Individual financial responsibility. So many clients retiring now or in the next few years have no traditional pension. That means the great majority of clients today are responsible for the financial management of their own retirement assets and income. What if the client is using an accumulation advisor and not a retirement planning advisor? Retirement asset accumulation and retirement income distribution are quite different professional activities and strategies. What gets you to retirement won’t get you through retirement.
Increasing longevity. Many retired clients are living long lives and many clients retiring now are likely to live more than 30 years in retirement. If the clients are a married couple, the probability that at least one lives into their 90’s now requires a new kind of planning. The estate plan needs flexibility to manage and adapt to the needs of this lengthy time horizon, and the retirement plan needs to last this long as well. Is it possible as clients age into a long retirement it becomes even more important to combine retirement planning and estate planning?
Government benefits. Should the estate planning attorney give clients advice on Social Security benefit claiming strategies? Should the attorney be aware of the rules of income taxation that impact Social Security benefit taxation? What about income taxation and Medicare costs and Medicare taxes? Should the retirement and estate plans have enough flexibility so that both can meet any later need for Medicaid or other benefit qualification?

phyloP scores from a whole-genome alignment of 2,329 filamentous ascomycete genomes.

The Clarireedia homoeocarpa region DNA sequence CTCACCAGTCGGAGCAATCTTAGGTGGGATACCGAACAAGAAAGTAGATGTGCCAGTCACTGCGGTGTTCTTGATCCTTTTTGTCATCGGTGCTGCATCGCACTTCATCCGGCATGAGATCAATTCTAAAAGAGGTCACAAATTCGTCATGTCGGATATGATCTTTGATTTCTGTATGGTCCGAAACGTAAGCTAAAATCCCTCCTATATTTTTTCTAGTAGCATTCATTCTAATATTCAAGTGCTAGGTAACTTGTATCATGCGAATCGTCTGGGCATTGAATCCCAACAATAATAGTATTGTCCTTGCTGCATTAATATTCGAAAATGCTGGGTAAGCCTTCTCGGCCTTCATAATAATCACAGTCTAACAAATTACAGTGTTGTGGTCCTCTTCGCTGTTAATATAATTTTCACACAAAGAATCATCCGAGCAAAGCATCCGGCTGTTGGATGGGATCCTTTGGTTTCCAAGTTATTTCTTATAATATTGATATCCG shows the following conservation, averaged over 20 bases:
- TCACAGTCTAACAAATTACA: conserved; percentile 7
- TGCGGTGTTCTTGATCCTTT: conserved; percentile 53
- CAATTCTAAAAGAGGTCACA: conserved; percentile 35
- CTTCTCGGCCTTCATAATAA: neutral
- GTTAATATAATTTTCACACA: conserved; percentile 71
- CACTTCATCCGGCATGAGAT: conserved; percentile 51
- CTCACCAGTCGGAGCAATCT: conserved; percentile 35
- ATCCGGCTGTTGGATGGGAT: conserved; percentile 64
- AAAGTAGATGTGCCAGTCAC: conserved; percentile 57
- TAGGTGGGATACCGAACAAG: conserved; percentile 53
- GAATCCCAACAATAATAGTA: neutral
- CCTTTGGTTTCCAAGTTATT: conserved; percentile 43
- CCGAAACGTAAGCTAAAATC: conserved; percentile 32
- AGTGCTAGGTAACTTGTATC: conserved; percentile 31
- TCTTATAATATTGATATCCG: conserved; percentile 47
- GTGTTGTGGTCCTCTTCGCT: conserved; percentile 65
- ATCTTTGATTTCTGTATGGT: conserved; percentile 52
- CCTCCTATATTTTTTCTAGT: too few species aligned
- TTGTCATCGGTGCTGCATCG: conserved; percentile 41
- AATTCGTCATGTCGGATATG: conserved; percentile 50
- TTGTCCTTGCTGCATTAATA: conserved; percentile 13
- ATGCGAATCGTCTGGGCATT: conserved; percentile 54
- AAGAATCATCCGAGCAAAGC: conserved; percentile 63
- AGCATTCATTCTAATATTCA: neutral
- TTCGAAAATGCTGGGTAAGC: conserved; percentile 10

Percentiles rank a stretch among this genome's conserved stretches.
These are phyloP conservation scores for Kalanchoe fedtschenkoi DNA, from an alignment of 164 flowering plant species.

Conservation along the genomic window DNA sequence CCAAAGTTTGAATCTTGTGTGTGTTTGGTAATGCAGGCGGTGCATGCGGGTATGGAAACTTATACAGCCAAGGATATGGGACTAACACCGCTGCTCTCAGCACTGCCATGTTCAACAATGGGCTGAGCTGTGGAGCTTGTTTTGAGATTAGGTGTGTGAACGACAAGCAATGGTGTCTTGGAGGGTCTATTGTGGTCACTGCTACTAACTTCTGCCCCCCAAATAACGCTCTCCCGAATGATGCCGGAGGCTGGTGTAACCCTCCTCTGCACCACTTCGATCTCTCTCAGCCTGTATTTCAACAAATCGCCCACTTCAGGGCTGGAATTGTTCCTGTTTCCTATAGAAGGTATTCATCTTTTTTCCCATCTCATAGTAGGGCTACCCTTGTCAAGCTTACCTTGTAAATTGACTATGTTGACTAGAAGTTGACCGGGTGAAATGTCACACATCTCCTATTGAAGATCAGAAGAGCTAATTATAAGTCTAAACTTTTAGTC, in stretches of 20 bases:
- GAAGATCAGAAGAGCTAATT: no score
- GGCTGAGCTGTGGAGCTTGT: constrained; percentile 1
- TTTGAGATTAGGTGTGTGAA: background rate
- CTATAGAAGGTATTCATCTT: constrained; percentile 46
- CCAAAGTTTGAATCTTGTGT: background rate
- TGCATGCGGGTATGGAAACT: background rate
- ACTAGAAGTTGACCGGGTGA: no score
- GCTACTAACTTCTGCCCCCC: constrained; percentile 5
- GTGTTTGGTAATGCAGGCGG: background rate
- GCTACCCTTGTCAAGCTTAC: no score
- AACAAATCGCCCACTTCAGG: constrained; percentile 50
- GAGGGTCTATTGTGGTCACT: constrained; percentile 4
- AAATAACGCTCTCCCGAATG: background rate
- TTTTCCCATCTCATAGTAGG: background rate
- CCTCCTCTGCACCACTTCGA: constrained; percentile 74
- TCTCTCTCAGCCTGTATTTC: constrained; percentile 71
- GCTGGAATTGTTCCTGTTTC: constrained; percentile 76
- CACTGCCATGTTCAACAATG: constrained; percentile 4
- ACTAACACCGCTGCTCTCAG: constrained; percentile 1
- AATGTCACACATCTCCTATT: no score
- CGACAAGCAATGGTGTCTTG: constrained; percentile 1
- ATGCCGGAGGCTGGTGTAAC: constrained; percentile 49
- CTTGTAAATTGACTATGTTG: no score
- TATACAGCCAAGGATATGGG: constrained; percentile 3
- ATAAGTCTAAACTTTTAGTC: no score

Health care and long-term care planning. Should financial products be used in conjunction with powers of attorney and advance directives so that convalescent and health care needs have some combination of insurance and flexibility to meet future client needs? What assets should be dedicated to planning for any long-term care needs of individual clients or couples? What changes to health care or long-term care funding and protection might be needed in the future?
Middle class and working clients. Many estate planning clients are middle class and working clients, those who need legal protection for their family members and themselves in the event of death, disability or other long-term impairment. These clients need wills and advance directives, and many use trusts for asset control and distribution.
For many clients today, their largest single asset class is qualified retirement and IRA funds. This money is not typically controlled or managed by the estate plan. Perhaps a trust is sometimes used in order to protect and to stretch the beneficiary distribution of qualified assets, but how often is this really done? How much attention should the estate planning attorney give to the clients’ qualified assets? Again, if the retirement plan fails, the estate plan won’t work financially or in legacy.
Retirement planning strategies for estate planning attorneys
Do-it-yourself strategy: The attorney can earn his or her insurance license and maybe a securities or investment advice license, too. This is the “hard way.” This is not a very efficient way to actually help clients now or in the near future, and you may not help them adequately enough.
Hire an employee strategy: The attorney can hire an employee to provide this service. That’s faster than do-it-yourself and it can offer the attorney great experience. It does require some investment of time/money and you really want to pick the right employee.